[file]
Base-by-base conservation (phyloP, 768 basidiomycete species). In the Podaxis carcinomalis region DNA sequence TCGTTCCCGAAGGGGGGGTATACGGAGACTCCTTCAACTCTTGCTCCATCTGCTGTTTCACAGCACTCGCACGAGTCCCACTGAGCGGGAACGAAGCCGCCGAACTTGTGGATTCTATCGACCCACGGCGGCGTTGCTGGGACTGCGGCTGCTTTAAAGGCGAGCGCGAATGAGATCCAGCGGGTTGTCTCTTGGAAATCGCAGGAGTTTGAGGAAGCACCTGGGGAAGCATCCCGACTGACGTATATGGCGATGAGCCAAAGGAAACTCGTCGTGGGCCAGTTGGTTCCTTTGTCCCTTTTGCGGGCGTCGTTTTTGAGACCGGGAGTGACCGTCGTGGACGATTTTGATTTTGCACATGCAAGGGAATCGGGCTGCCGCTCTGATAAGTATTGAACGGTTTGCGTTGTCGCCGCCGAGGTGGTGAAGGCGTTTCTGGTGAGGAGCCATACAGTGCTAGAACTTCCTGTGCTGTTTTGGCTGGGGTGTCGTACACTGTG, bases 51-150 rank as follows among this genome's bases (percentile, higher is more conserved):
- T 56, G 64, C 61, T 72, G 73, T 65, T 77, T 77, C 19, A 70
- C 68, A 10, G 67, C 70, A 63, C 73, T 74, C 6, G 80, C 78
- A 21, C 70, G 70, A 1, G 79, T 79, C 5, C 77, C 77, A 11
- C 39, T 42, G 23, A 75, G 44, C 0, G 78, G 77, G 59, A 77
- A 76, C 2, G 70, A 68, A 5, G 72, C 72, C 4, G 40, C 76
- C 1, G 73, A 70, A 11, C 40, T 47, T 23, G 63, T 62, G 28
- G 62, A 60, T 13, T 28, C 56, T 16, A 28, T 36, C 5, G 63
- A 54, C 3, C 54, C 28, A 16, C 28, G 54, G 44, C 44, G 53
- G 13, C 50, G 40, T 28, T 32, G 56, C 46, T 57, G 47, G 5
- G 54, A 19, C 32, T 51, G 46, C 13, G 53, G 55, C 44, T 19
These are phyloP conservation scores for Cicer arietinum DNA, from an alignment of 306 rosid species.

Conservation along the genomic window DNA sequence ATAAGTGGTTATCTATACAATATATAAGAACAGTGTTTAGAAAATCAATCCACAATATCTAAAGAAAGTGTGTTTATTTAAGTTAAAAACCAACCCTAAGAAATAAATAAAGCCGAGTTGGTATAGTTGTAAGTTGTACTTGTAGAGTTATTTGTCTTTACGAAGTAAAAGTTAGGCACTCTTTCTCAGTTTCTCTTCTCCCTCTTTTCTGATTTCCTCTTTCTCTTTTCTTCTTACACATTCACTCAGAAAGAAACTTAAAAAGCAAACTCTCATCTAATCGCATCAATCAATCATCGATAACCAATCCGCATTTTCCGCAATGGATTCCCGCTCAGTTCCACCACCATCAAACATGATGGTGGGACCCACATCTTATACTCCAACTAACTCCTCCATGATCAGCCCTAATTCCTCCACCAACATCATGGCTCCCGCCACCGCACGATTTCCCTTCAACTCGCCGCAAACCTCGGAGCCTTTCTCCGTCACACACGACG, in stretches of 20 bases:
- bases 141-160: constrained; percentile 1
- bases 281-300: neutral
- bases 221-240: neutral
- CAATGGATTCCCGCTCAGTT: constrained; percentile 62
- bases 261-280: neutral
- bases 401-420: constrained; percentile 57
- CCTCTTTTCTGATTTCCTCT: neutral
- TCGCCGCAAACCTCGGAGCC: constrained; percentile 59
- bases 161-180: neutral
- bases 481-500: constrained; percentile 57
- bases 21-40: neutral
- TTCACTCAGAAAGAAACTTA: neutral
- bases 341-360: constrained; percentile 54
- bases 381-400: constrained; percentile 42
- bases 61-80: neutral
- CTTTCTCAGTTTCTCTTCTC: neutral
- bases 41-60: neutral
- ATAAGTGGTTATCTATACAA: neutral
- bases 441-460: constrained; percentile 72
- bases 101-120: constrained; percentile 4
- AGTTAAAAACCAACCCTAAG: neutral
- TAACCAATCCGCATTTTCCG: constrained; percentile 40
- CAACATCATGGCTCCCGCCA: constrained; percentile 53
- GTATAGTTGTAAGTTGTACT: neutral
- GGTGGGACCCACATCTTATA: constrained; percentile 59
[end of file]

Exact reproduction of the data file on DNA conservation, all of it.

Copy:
Base-by-base conservation (phyloP, 768 basidiomycete species). In the Podaxis carcinomalis region DNA sequence TCGTTCCCGAAGGGGGGGTATACGGAGACTCCTTCAACTCTTGCTCCATCTGCTGTTTCACAGCACTCGCACGAGTCCCACTGAGCGGGAACGAAGCCGCCGAACTTGTGGATTCTATCGACCCACGGCGGCGTTGCTGGGACTGCGGCTGCTTTAAAGGCGAGCGCGAATGAGATCCAGCGGGTTGTCTCTTGGAAATCGCAGGAGTTTGAGGAAGCACCTGGGGAAGCATCCCGACTGACGTATATGGCGATGAGCCAAAGGAAACTCGTCGTGGGCCAGTTGGTTCCTTTGTCCCTTTTGCGGGCGTCGTTTTTGAGACCGGGAGTGACCGTCGTGGACGATTTTGATTTTGCACATGCAAGGGAATCGGGCTGCCGCTCTGATAAGTATTGAACGGTTTGCGTTGTCGCCGCCGAGGTGGTGAAGGCGTTTCTGGTGAGGAGCCATACAGTGCTAGAACTTCCTGTGCTGTTTTGGCTGGGGTGTCGTACACTGTG, bases 51-150 rank as follows among this genome's bases (percentile, higher is more conserved):
- T 56, G 64, C 61, T 72, G 73, T 65, T 77, T 77, C 19, A 70
- C 68, A 10, G 67, C 70, A 63, C 73, T 74, C 6, G 80, C 78
- A 21, C 70, G 70, A 1, G 79, T 79, C 5, C 77, C 77, A 11
- C 39, T 42, G 23, A 75, G 44, C 0, G 78, G 77, G 59, A 77
- A 76, C 2, G 70, A 68, A 5, G 72, C 72, C 4, G 40, C 76
- C 1, G 73, A 70, A 11, C 40, T 47, T 23, G 63, T 62, G 28
- G 62, A 60, T 13, T 28, C 56, T 16, A 28, T 36, C 5, G 63
- A 54, C 3, C 54, C 28, A 16, C 28, G 54, G 44, C 44, G 53
- G 13, C 50, G 40, T 28, T 32, G 56, C 46, T 57, G 47, G 5
- G 54, A 19, C 32, T 51, G 46, C 13, G 53, G 55, C 44, T 19
These are phyloP conservation scores for Cicer arietinum DNA, from an alignment of 306 rosid species.

Conservation along the genomic window DNA sequence ATAAGTGGTTATCTATACAATATATAAGAACAGTGTTTAGAAAATCAATCCACAATATCTAAAGAAAGTGTGTTTATTTAAGTTAAAAACCAACCCTAAGAAATAAATAAAGCCGAGTTGGTATAGTTGTAAGTTGTACTTGTAGAGTTATTTGTCTTTACGAAGTAAAAGTTAGGCACTCTTTCTCAGTTTCTCTTCTCCCTCTTTTCTGATTTCCTCTTTCTCTTTTCTTCTTACACATTCACTCAGAAAGAAACTTAAAAAGCAAACTCTCATCTAATCGCATCAATCAATCATCGATAACCAATCCGCATTTTCCGCAATGGATTCCCGCTCAGTTCCACCACCATCAAACATGATGGTGGGACCCACATCTTATACTCCAACTAACTCCTCCATGATCAGCCCTAATTCCTCCACCAACATCATGGCTCCCGCCACCGCACGATTTCCCTTCAACTCGCCGCAAACCTCGGAGCCTTTCTCCGTCACACACGACG, in stretches of 20 bases:
- bases 141-160: constrained; percentile 1
- bases 281-300: neutral
- bases 221-240: neutral
- CAATGGATTCCCGCTCAGTT: constrained; percentile 62
- bases 261-280: neutral
- bases 401-420: constrained; percentile 57
- CCTCTTTTCTGATTTCCTCT: neutral
- TCGCCGCAAACCTCGGAGCC: constrained; percentile 59
- bases 161-180: neutral
- bases 481-500: constrained; percentile 57
- bases 21-40: neutral
- TTCACTCAGAAAGAAACTTA: neutral
- bases 341-360: constrained; percentile 54
- bases 381-400: constrained; percentile 42
- bases 61-80: neutral
- CTTTCTCAGTTTCTCTTCTC: neutral
- bases 41-60: neutral
- ATAAGTGGTTATCTATACAA: neutral
- bases 441-460: constrained; percentile 72
- bases 101-120: constrained; percentile 4
- AGTTAAAAACCAACCCTAAG: neutral
- TAACCAATCCGCATTTTCCG: constrained; percentile 40
- CAACATCATGGCTCCCGCCA: constrained; percentile 53
- GTATAGTTGTAAGTTGTACT: neutral
- GGTGGGACCCACATCTTATA: constrained; percentile 59